Keep your body active

According to neurologist Etienne van der Walt, keeping active is one of the best ways to improve brain health. As he told Quartz earlier this year, “Specific forms of exercises have been shown to be very beneficial for … brain growth.”

Simply speaking, when we exercise, our heart rate increases, oxygen is pumped to the brain at a much faster rate, and new brain cells develop more quickly. The more brain cells we create, the easier it is for cells to communicate with one another, developing new neural pathways. Ultimately, our brains become more efficient and plastic, which means better cognitive performance.

A 2014 study from the University of Illinois at Urbana-Champaign found that children who regularly exercised had higher “attentional inhibition,” defined by The New York Times as “the ability to block out irrelevant information and concentrate on the task at hand.” The Times article also noted that study participants ended the with “heightened abilities to toggle between cognitive tasks.” It doesn’t even take that much sweat to keep your brain in good shape.

It doesn’t even take that much sweat to keep your brain in good shape. A study conducted by the department of exercise science at the University of Georgia in 2003 found that an exercise bout of just 20 minutes is enough to change the brain’s information processing and memory functions.

Bottom line: however you decide to keep active, just keep moving.

Stretch your brain muscles

Like other muscles in your body, if you don’t use the brain, you’ll eventually lose it. This means it’s crucial to exercise your brain and keep it stimulated.

Tara Swart, a senior lecturer at the Massachusetts Institute of Technology, notes that it’s especially important to target areas of your brain that you use less frequently. Good suggestions for stretching your brain muscles include learning to speak a new language, learning to play a new instrument, or even learning to juggle.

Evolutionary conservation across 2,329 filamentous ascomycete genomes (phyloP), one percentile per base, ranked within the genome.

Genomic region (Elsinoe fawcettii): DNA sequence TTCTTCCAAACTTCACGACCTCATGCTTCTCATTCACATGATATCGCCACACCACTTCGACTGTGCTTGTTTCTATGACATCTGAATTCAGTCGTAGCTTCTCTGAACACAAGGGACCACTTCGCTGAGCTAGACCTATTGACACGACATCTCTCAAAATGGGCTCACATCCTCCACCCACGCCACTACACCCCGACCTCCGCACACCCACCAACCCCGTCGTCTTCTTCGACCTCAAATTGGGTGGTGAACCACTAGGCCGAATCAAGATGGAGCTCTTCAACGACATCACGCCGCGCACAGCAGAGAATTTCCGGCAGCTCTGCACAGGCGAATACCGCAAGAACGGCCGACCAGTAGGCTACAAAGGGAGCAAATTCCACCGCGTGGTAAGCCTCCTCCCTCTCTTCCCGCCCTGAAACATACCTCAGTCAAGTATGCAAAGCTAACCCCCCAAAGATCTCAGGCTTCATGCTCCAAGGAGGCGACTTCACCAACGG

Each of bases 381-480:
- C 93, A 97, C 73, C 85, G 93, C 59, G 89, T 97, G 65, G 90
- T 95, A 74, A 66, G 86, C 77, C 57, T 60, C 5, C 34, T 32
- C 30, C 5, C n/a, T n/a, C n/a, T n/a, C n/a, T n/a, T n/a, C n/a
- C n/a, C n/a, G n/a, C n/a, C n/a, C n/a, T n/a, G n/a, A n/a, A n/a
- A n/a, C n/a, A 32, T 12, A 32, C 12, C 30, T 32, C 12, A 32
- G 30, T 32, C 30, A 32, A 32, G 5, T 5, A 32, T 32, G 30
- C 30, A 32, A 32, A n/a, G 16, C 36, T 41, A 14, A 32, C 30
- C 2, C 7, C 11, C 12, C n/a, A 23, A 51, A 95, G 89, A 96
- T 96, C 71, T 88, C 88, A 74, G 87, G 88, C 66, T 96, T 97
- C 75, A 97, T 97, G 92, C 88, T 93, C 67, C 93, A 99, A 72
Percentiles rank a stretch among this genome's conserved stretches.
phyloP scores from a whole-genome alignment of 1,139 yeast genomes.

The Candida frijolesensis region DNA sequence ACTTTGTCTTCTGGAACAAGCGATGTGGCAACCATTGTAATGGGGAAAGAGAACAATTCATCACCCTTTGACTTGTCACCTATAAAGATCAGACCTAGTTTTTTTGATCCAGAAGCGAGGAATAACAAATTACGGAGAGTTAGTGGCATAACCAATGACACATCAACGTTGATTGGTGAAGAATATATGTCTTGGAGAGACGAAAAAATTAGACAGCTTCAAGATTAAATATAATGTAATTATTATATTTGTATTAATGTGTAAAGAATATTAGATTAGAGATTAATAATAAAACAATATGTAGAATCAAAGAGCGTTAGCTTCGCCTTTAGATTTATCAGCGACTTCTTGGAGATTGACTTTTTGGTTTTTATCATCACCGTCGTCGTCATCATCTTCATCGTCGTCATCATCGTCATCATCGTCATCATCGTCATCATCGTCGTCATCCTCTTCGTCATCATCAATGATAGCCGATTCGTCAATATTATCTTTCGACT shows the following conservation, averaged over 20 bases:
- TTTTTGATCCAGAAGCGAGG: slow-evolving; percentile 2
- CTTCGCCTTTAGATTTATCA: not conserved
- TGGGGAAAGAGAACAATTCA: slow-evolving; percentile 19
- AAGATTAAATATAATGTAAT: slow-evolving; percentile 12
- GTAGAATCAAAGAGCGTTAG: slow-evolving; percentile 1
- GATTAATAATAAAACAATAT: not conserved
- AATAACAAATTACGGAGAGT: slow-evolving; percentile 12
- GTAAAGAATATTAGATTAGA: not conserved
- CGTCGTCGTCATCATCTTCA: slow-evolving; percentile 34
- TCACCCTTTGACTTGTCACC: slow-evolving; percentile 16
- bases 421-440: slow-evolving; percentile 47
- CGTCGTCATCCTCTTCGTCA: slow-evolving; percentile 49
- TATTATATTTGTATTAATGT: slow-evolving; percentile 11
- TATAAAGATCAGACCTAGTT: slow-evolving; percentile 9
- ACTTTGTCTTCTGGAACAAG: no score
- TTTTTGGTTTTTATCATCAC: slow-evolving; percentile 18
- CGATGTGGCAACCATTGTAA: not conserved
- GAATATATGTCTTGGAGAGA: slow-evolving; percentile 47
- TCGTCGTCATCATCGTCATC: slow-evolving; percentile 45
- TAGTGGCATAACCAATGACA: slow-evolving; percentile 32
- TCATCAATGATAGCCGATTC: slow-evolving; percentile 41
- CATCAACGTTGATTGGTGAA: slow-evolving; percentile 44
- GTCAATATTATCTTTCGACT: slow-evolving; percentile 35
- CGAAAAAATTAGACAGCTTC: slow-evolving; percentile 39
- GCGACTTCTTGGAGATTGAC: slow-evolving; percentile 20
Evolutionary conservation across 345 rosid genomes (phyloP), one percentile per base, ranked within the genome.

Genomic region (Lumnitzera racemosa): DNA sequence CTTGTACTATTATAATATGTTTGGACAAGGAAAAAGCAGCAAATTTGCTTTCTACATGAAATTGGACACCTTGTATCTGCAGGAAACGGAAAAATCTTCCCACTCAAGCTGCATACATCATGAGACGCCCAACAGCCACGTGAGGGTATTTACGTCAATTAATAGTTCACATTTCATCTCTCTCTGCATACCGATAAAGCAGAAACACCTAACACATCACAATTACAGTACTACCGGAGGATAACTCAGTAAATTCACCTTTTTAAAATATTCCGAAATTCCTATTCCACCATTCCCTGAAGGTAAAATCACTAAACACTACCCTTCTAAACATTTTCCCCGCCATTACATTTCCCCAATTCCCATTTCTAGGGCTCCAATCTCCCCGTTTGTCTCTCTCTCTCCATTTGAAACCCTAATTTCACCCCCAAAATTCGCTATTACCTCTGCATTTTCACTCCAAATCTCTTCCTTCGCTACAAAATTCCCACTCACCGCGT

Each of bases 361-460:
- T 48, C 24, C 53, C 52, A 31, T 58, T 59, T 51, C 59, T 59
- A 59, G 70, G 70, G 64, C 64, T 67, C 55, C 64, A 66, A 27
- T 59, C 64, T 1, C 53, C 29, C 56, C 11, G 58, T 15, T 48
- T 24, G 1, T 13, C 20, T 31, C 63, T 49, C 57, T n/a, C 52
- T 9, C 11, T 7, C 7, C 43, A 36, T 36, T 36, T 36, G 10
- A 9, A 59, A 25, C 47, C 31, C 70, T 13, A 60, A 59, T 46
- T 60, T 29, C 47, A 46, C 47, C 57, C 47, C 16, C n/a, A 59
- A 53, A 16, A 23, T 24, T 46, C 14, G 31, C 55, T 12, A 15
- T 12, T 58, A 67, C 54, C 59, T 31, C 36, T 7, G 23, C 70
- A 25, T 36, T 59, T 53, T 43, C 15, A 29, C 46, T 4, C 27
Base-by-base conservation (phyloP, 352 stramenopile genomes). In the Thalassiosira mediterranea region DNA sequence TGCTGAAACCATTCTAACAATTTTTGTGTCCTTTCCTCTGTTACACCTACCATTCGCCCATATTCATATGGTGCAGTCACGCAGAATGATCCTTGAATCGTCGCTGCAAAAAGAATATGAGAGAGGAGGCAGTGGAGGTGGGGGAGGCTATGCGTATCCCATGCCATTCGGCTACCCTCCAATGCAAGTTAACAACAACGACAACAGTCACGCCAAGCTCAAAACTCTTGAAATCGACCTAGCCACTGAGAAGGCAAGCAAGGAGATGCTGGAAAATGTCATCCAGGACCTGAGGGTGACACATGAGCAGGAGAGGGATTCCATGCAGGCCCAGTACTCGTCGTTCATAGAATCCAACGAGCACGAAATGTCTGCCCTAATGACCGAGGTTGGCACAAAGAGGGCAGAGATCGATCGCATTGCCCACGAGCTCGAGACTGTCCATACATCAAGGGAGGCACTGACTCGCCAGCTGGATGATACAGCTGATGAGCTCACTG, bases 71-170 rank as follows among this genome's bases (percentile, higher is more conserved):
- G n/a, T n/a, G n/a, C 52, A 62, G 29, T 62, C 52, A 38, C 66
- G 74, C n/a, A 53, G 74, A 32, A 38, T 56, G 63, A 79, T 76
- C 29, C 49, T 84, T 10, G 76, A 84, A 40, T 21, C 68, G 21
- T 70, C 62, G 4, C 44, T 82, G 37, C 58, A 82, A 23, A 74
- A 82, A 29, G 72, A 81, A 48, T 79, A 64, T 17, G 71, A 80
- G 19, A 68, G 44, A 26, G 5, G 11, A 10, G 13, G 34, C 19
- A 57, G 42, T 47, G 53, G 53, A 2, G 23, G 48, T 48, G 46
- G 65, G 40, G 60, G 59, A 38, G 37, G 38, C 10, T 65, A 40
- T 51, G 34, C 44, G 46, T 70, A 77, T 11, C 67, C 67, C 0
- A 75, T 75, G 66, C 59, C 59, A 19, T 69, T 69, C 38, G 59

To enhance his own cognitive prowess, author James Altucher tries to come up with new ideas every day.

He Wrote, ”Take a waiter’s pad. Go to a local cafe. Maybe read an inspirational book for 10 to 20 minutes. Then start writing down ideas. The key here is, write 10 ideas … a waiter’s pad is too small to write a whole novel or even a paragraph. In fact, it’s specifically made to make a list. And that’s all you want, a list of ideas.”

Midway through the exercise, Altucher says his brain will actually start to “hurt.” Whether he ends up using the ideas or throwing them away is not the point. But it is important to vary your routine. Harvard psychologist Shelley H. Carson, the author of Your Creative Brain, also believes that mixing things up and even allowing yourself to become distracted can be an important cognitive tool.

Sit upright

Mothers everywhere were really onto something when they instructed their children to sit up straight. Not only is an upright position found to increase energy levels and enhance our overall mood, it’s also been shown to increase our confidence, as in this 2013 preliminary research conducted by Harvard Business professor Amy Cuddy and her colleague, Maarten W. Bos.

Positioning yourself in a powerless, crouched position can make your brain more predisposed towards hopelessness. In the study, the researchers found that people who sit in collapsed positions—usually adopted to look at small wireless devices like smartphones and tablets—were less likely to stand up for themselves. Participants with bad posture were also the slowest to ask if they could leave when the experiment had been declared over. On the other hand, participants who were randomly assigned larger devices, like laptops and desktops, were more likely to sit upright and be assertive in asking if they could leave.

From a purely cognitive perspective, positioning yourself in a powerless, crouched position can make your brain more predisposed towards hopelessness, as well as more likely to recall depressive memories and thoughts. Researchers say this phenomenon is ingrained in our biology and traces back to how body language is “closely tied to dominance across the animal kingdom,” as Cuddy writes in her new book, Presence.

So what’s the best way to ensure you feel powerful in both body and mind? Erik Peper, a professor who studies psychophysiology at San Francisco State University, advises checking your posture every hour to make sure you’re not in the iHunch, or iPosture, position. He also advises bringing smaller devices up to your face while in use instead of forcing yourself to look downward at them in a collapsed position.